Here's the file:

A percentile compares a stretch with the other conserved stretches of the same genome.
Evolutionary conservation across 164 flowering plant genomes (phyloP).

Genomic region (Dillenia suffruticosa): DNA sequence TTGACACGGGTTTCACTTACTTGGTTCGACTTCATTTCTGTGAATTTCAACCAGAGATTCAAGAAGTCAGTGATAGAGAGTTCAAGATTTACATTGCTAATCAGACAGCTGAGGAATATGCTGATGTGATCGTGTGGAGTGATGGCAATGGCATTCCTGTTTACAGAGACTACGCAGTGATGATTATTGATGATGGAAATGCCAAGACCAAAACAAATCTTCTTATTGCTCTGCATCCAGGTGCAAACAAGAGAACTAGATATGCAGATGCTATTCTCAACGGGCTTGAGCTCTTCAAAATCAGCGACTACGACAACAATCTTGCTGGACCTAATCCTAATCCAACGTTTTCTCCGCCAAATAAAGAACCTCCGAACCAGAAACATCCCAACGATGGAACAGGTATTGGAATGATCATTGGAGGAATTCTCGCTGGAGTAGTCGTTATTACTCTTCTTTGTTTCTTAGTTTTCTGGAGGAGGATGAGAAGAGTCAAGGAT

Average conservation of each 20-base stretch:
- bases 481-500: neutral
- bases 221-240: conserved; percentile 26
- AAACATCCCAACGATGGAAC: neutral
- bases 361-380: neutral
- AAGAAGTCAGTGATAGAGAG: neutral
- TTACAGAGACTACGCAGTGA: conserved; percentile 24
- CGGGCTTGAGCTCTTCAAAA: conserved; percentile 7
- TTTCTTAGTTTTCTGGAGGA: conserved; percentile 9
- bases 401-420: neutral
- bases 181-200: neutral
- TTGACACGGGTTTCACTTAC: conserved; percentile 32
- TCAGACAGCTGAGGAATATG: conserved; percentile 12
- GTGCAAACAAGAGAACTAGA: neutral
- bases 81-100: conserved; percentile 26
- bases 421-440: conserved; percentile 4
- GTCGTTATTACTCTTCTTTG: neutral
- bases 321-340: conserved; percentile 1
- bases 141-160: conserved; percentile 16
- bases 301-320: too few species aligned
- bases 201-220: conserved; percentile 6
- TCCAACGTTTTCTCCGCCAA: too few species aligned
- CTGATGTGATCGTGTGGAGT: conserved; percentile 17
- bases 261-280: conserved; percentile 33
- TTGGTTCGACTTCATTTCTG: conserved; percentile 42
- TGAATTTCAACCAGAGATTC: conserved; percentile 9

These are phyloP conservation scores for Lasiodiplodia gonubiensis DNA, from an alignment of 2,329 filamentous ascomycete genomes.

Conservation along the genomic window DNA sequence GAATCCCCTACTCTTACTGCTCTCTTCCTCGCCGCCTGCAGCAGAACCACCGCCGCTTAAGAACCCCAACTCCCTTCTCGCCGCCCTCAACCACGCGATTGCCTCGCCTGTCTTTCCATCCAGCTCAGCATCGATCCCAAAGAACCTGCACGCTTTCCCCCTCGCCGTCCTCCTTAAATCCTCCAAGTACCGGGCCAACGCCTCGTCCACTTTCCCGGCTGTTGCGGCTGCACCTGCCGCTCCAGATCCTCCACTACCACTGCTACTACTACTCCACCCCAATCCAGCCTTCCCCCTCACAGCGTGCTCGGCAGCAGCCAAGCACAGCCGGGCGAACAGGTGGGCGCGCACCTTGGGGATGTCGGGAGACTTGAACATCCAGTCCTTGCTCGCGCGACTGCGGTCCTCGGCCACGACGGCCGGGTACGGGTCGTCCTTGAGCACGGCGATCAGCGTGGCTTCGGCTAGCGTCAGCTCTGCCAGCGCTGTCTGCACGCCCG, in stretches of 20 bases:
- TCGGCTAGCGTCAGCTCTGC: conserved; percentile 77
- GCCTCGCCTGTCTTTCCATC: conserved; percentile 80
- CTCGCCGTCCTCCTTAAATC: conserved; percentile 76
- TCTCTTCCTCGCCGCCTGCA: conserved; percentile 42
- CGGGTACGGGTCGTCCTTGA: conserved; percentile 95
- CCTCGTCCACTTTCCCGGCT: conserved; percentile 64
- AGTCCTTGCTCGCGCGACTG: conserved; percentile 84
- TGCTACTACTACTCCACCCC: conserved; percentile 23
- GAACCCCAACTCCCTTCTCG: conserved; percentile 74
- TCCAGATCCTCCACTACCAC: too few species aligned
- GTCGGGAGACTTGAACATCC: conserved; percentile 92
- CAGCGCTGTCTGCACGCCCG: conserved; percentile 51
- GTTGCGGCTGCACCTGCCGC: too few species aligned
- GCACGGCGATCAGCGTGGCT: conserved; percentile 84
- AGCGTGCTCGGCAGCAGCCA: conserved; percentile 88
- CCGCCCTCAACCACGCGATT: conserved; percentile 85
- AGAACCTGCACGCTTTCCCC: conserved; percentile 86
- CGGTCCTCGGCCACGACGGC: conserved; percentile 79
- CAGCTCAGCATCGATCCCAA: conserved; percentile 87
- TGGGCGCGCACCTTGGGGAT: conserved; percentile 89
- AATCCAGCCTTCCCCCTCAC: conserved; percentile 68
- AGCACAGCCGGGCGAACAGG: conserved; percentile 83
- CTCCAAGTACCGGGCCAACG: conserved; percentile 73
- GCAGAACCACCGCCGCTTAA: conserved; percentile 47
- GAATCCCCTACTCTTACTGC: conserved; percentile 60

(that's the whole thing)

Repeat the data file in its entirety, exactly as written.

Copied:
A percentile compares a stretch with the other conserved stretches of the same genome.
Evolutionary conservation across 164 flowering plant genomes (phyloP).

Genomic region (Dillenia suffruticosa): DNA sequence TTGACACGGGTTTCACTTACTTGGTTCGACTTCATTTCTGTGAATTTCAACCAGAGATTCAAGAAGTCAGTGATAGAGAGTTCAAGATTTACATTGCTAATCAGACAGCTGAGGAATATGCTGATGTGATCGTGTGGAGTGATGGCAATGGCATTCCTGTTTACAGAGACTACGCAGTGATGATTATTGATGATGGAAATGCCAAGACCAAAACAAATCTTCTTATTGCTCTGCATCCAGGTGCAAACAAGAGAACTAGATATGCAGATGCTATTCTCAACGGGCTTGAGCTCTTCAAAATCAGCGACTACGACAACAATCTTGCTGGACCTAATCCTAATCCAACGTTTTCTCCGCCAAATAAAGAACCTCCGAACCAGAAACATCCCAACGATGGAACAGGTATTGGAATGATCATTGGAGGAATTCTCGCTGGAGTAGTCGTTATTACTCTTCTTTGTTTCTTAGTTTTCTGGAGGAGGATGAGAAGAGTCAAGGAT

Average conservation of each 20-base stretch:
- bases 481-500: neutral
- bases 221-240: conserved; percentile 26
- AAACATCCCAACGATGGAAC: neutral
- bases 361-380: neutral
- AAGAAGTCAGTGATAGAGAG: neutral
- TTACAGAGACTACGCAGTGA: conserved; percentile 24
- CGGGCTTGAGCTCTTCAAAA: conserved; percentile 7
- TTTCTTAGTTTTCTGGAGGA: conserved; percentile 9
- bases 401-420: neutral
- bases 181-200: neutral
- TTGACACGGGTTTCACTTAC: conserved; percentile 32
- TCAGACAGCTGAGGAATATG: conserved; percentile 12
- GTGCAAACAAGAGAACTAGA: neutral
- bases 81-100: conserved; percentile 26
- bases 421-440: conserved; percentile 4
- GTCGTTATTACTCTTCTTTG: neutral
- bases 321-340: conserved; percentile 1
- bases 141-160: conserved; percentile 16
- bases 301-320: too few species aligned
- bases 201-220: conserved; percentile 6
- TCCAACGTTTTCTCCGCCAA: too few species aligned
- CTGATGTGATCGTGTGGAGT: conserved; percentile 17
- bases 261-280: conserved; percentile 33
- TTGGTTCGACTTCATTTCTG: conserved; percentile 42
- TGAATTTCAACCAGAGATTC: conserved; percentile 9

These are phyloP conservation scores for Lasiodiplodia gonubiensis DNA, from an alignment of 2,329 filamentous ascomycete genomes.

Conservation along the genomic window DNA sequence GAATCCCCTACTCTTACTGCTCTCTTCCTCGCCGCCTGCAGCAGAACCACCGCCGCTTAAGAACCCCAACTCCCTTCTCGCCGCCCTCAACCACGCGATTGCCTCGCCTGTCTTTCCATCCAGCTCAGCATCGATCCCAAAGAACCTGCACGCTTTCCCCCTCGCCGTCCTCCTTAAATCCTCCAAGTACCGGGCCAACGCCTCGTCCACTTTCCCGGCTGTTGCGGCTGCACCTGCCGCTCCAGATCCTCCACTACCACTGCTACTACTACTCCACCCCAATCCAGCCTTCCCCCTCACAGCGTGCTCGGCAGCAGCCAAGCACAGCCGGGCGAACAGGTGGGCGCGCACCTTGGGGATGTCGGGAGACTTGAACATCCAGTCCTTGCTCGCGCGACTGCGGTCCTCGGCCACGACGGCCGGGTACGGGTCGTCCTTGAGCACGGCGATCAGCGTGGCTTCGGCTAGCGTCAGCTCTGCCAGCGCTGTCTGCACGCCCG, in stretches of 20 bases:
- TCGGCTAGCGTCAGCTCTGC: conserved; percentile 77
- GCCTCGCCTGTCTTTCCATC: conserved; percentile 80
- CTCGCCGTCCTCCTTAAATC: conserved; percentile 76
- TCTCTTCCTCGCCGCCTGCA: conserved; percentile 42
- CGGGTACGGGTCGTCCTTGA: conserved; percentile 95
- CCTCGTCCACTTTCCCGGCT: conserved; percentile 64
- AGTCCTTGCTCGCGCGACTG: conserved; percentile 84
- TGCTACTACTACTCCACCCC: conserved; percentile 23
- GAACCCCAACTCCCTTCTCG: conserved; percentile 74
- TCCAGATCCTCCACTACCAC: too few species aligned
- GTCGGGAGACTTGAACATCC: conserved; percentile 92
- CAGCGCTGTCTGCACGCCCG: conserved; percentile 51
- GTTGCGGCTGCACCTGCCGC: too few species aligned
- GCACGGCGATCAGCGTGGCT: conserved; percentile 84
- AGCGTGCTCGGCAGCAGCCA: conserved; percentile 88
- CCGCCCTCAACCACGCGATT: conserved; percentile 85
- AGAACCTGCACGCTTTCCCC: conserved; percentile 86
- CGGTCCTCGGCCACGACGGC: conserved; percentile 79
- CAGCTCAGCATCGATCCCAA: conserved; percentile 87
- TGGGCGCGCACCTTGGGGAT: conserved; percentile 89
- AATCCAGCCTTCCCCCTCAC: conserved; percentile 68
- AGCACAGCCGGGCGAACAGG: conserved; percentile 83
- CTCCAAGTACCGGGCCAACG: conserved; percentile 73
- GCAGAACCACCGCCGCTTAA: conserved; percentile 47
- GAATCCCCTACTCTTACTGC: conserved; percentile 60